McDonald's (MCD – Free McDonald’s Stock Report), one of the world's largest restaurant chains and a component of the Dow 30, has reported lackluster second-quarter results, causing the stock to fall moderately. Revenues of $6.916 billion were only nominally higher than the year-earlier figure of $6.905 billion. Moreover, earnings came in at $1.32 a share, $0.03 lower than the comparable 2011 tally. Although global comparable-store sales were respectable (up 3.7% in the period), overall results were hurt by a number of factors, the most notable of which was unfavorable foreign currency movements. When the U.S. dollar strengthens versus other currencies, foreign sales and earnings are worth less when converted into greenbacks. The effect was amplified by McDonald's large international presence. Indeed, sales would have increased 5% year to year on a constant currency basis. Moreover, foreign exchange shaved $0.07 a share from the company's June-quarter earnings. However, there were other factors keeping the fast-food chain’s earnings in check, such as global economic malaise and higher costs. To wit, both interest and SG&A expenses rose as a percentage of sales. A lower share count gave a boost to earnings, though this was partially offset by a higher tax rate.
In terms of geography, Europe and the United States turned in the best performances. Comparable-store sales climbed 3.8% on the Continent, thanks to strength in the United Kingdom, Russia, and to a lesser extent, France and Germany. Remodeled restaurants, everyday value options, and premium offerings helped drive sales, as well. On our shores, comps rose 3.6%, boosted by classic menu items and McCafe beverages. The company's value, convenience, and taste continued to resonate with diners in the United States. The region comprised of Asia/Pacific, the Middle East, and Africa was the relative laggard, posting same-store sales growth of 0.9%. Strength in Australia and China was offset by weakness in Japan.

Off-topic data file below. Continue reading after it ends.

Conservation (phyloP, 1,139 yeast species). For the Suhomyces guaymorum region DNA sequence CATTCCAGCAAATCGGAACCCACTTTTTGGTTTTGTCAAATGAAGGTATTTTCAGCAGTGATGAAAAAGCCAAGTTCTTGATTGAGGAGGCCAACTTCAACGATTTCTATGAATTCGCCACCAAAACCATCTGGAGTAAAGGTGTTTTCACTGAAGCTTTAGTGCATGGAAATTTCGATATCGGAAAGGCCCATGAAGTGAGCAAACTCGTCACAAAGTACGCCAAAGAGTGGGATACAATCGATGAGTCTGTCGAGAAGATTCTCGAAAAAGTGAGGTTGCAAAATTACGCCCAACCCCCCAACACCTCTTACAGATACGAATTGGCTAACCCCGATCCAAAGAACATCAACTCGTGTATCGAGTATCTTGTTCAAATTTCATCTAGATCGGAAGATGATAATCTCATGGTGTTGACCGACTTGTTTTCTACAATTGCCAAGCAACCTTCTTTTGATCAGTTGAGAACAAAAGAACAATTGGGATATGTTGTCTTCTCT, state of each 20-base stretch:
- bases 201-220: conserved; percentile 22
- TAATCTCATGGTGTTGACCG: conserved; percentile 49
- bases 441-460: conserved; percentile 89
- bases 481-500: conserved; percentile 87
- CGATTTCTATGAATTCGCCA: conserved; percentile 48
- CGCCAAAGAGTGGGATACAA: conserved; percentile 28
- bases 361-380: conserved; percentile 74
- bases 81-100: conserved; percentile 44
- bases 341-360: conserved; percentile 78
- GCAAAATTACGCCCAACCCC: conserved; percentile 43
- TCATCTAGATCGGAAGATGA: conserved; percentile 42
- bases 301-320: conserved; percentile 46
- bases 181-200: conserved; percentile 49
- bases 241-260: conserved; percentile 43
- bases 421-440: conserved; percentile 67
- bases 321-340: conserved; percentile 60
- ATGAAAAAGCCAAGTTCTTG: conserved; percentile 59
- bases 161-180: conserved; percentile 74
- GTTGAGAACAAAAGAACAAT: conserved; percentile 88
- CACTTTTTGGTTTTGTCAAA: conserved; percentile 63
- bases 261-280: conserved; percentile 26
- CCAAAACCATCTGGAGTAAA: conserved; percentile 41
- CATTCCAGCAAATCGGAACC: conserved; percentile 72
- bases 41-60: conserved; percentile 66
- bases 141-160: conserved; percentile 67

Looking forward, we believe that the headwinds the company faced in the second quarter will continue to weigh on results in the back half of 2012. Management indicated that July comps would likely be positive, but not as strong as they were in the June interim. While we had tempered our full-year earnings forecast by a nickel, to $5.65 a share, after May comps were reported, our estimate now appears to have been optimistic. Due to the factors mentioned above (a sluggish global economy, a strong dollar, higher costs, etc.), we now look for McDonald's to earn $5.50 a share this year. If achieved, this would represent growth of roughly 4% from the year-earlier figure.
Despite the challenging operating environment, we continue to like MCD stock for conservative investors. Management's strategy of modernizing restaurants and expanding access to the McDonald's brand should serve it well going forward. Although capital appreciation potential is not head turning, it is more appealing on a risk-adjusted basis. Indeed, this stock garners top marks for Safety (1) and Price Stability (100). Moreover, strong cash flow and a solid balance sheet offer some downside protection, in our view, while an above-average dividend yield provides investors with a nice level of income.
About The Company: McDonald's is a quick service restaurant with more than 33,500 locations in 119 countries (as of December 31, 2011). The majority of the restaurants (over 80%) are operated by franchisees or affiliates. The company is best known for its hamburgers and French fries, but it now has a diverse menu that includes breakfast items and an array of coffee-based drinks.
At the time of this article’s writing, the author did not have positions in any of the companies mentioned.